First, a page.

Now that I’m done tweeting my way through the Bible, I want to revisit and tweak my abridged Bible reading challenge. To recap: the inspiration for this challenge is pretty well summed up in this image:
Except that the Bible is boring, so the goal is to frame a reading guide to the Bible that will give most of the benefits of reading the whole thing, without the boring.One point from my original post is worth emphasizing:
This isn’t just a challenge to fundamentalists (or “evangelicals”) who believe the Bible is totally without error, whether moral or factual. It’s also a challenge to liberal believers and fence-sitters with vaguely positive notions about the Bible. In fact, they may find such an exercise especially valuable–it’s easy to point a fundamentalist to a few egregiously flawed passages in scripture, much harder to convince someone who recognizes the Bible has some flaws that those flaws are not isolated.
If you’re just interested in the challenge itself (whether to do yourself or push on your friends), you can skip to the “general comments and extra credit” now. However, if you’re interested in helping me tweak the challenge, here are my notes on how this draft differs from the previous draft:
Tweaks to the Old Testament section were minor/ I ended up cutting Daniel 12 and a couple chapters I’d initially included just because they’ve been read as anti-slavery. On the other hand, I added in Jonah, which I’d inexplicably left out the first time around.
With the New Testament, though, I ended up surprising myself with the decision to cut Mark entirely. Reading Mark can be an interesting from a certain point of view, since you get all the “Kingdom of Heaven is at hand!” stuff with far less of the “nice sayings about love” stuff, but mostly it’s *really boring* if you’re also reading Matthew and Luke. I also ended up cutting a couple undisputed Pauline epistles because I realized they were actually pretty boring.
I decided that I’d strictly limit myself to 540 chapters total. Since the cuts to the New Testament section were substantial, that left room for some epistles I’d initially left out. Not sure if I made the right decisions there. It feels odd not having either of the epistles (falsely) attributed to Peter (turns out they’re boring), or Hebrews (gets cited a lot, but it turns out that while it has a few interesting bits it’s mostly boring).
Another option is to radically cut the amount of material I include from the epistles to say, Romans, 1 Corinthians, and James.
And I’m still wondering if there are any good candidates for specific Psalms I should include in the challenge. So if you have tips on that, or tips on which epistles to include, or absolutely anything else to do with this challenge, I look forward to hearing from you in the comments.
General comments and extra credit:While I have tried to keep boring material out of this challenge, I’ve sometimes let boring stuff slip in rather than make the instructions overly complicated. Feel free to just skim any genealogies you encounter. I’ve also noted the building of Solomon’s temple as something you should just skim.
If you find anything else to be extremely boring, it’s probably better to skim than to let yourself get slowed down by it, but don’t skim too much. The entire point of this challenge is to get you to read parts of the Bible you’re unlikely to read otherwise, and that’s likely to mean reading quite a bit of stuff you don’t find all that religiously edifying.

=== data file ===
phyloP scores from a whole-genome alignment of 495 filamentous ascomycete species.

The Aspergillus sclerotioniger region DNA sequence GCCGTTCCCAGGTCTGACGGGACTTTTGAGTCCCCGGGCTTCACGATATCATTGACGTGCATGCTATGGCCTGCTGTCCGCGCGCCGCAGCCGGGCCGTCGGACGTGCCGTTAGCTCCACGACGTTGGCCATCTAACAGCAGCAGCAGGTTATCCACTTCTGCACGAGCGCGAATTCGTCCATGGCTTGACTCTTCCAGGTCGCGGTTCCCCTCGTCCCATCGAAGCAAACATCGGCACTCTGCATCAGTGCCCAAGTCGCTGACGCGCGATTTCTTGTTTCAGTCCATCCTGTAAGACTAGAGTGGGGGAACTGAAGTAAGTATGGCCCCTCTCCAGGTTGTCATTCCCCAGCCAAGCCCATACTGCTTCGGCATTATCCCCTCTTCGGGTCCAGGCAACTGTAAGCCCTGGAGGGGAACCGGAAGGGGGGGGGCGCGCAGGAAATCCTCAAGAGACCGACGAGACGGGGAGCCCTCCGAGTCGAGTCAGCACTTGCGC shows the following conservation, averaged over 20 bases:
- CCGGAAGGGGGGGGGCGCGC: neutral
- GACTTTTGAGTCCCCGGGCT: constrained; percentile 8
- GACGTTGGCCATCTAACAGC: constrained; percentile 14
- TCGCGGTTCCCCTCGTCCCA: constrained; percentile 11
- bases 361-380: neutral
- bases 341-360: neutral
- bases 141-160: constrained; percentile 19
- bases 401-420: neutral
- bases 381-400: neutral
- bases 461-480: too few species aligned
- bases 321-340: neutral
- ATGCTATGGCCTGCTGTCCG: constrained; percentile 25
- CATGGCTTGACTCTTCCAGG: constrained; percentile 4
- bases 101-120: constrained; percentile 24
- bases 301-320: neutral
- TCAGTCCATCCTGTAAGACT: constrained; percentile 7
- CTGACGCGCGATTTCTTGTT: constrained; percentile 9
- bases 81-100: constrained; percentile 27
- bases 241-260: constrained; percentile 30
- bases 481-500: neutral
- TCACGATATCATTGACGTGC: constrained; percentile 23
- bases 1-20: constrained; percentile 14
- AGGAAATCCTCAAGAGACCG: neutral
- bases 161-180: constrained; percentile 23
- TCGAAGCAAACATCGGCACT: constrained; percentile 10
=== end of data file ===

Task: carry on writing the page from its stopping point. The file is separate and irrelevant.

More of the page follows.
Believe it or not, I made no special effort to include the Bible’s most horrifying material. The Bible is so full of horrifying material that it would be hard not to include a fair deal of it in any well-rounded reading guide. But if you want to read some of the worst the Bible has to offer, you might read Numbers 5, Judges 19-21, and Psalm 137. Consider it extra credit.
- Genesis; Exodus 1-24 and 31-35; Leviticus 19-27; Numbers 11-31; and Deuteronomy: The first five books of the Bible, also known as the Torah. They have a lot of important material, but also some very boring parts that I’ve indicated how to avoid.
- Joshua 1-7: The famous story of the fall of Jericho. The rest of the account of Joshua’s conquests is kind of boring and repetitious. Violent, too, but not that shocking if you’ve read the genocidal commands in the Torah.
- Judges 13-16: The story of Samson.
- 1 Samuel 15-31 and 2 Samuel 1:1-19:8: The story of David, the most famous of the Biblical kings. I’ve omitted some less interesting stuff that happens after the death of Absalom.
- 1 Kings 1-11: The story of Solomon, David’s son. Just skim the stuff about building the temple.
- Job 1-2 and 38-42: Most of Job consists of a series of long speeches in which Job argues with his friends. I recommend reading just the initial narrative and God’s speech at the end.
- Read/skim Psalms until you get bored. It’s got some interesting material, but there are a 150 of them and aside from a few that are especially popular among believers (like the 23rd Psalm), nothing in particular stands out.
- Proverbs, Ecclesiastes, and Song of Solomon
- Isaiah 1-22; Jeremiah 1-19; and Ezekiel 1-23. Books that are well-known, and with good reason, but which all get boring after awhile.
- Daniel 1-8: Daniel’s story is famous, and the prophecies in Daniel bear interesting similarities to the book of Revelation, but later chapters can be skipped unless you really want to get into debating Biblical prophecy.
- Matthew, Luke, and John: Three of the four gospels. Both Matthew and Luke copied extensively from Mark, so reading Mark would mainly mean re-reading things you’ll also be reading in Matthew and Luke.
- Romans, 1 Corinthians, Galatians, Ephesians, 1 Thessalonians, 1 Timothy, Titus, Philemon, James, 1 John: A list of (relatively) non-boring epistles.